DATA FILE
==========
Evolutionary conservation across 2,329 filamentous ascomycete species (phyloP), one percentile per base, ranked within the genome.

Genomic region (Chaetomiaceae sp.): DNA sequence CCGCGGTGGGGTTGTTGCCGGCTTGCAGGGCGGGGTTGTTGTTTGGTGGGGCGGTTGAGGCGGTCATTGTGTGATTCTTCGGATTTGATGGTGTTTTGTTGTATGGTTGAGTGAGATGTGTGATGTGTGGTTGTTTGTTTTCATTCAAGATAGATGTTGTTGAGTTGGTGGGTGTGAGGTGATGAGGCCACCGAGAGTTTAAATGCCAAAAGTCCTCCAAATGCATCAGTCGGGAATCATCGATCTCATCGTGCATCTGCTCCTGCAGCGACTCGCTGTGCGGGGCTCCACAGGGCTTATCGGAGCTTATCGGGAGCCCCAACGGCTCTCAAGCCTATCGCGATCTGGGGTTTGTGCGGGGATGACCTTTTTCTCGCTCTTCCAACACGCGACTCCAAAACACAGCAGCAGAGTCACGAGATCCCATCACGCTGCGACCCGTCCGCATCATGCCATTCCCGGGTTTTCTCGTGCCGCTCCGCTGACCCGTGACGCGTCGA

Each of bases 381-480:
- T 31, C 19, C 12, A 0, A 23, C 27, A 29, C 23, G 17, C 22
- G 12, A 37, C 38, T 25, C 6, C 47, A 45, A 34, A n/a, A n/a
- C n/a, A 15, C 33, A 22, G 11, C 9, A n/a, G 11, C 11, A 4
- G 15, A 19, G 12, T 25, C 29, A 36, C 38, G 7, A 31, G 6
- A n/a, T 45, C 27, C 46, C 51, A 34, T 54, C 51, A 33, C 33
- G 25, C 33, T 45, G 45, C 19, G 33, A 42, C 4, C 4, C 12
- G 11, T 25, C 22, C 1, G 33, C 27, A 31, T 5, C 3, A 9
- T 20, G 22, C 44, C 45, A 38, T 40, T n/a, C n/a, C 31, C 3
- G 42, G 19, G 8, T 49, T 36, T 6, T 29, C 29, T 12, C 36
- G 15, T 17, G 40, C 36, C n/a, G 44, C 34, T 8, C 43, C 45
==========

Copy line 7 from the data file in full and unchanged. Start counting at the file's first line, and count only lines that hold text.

- G 15, A 19, G 12, T 25, C 29, A 36, C 38, G 7, A 31, G 6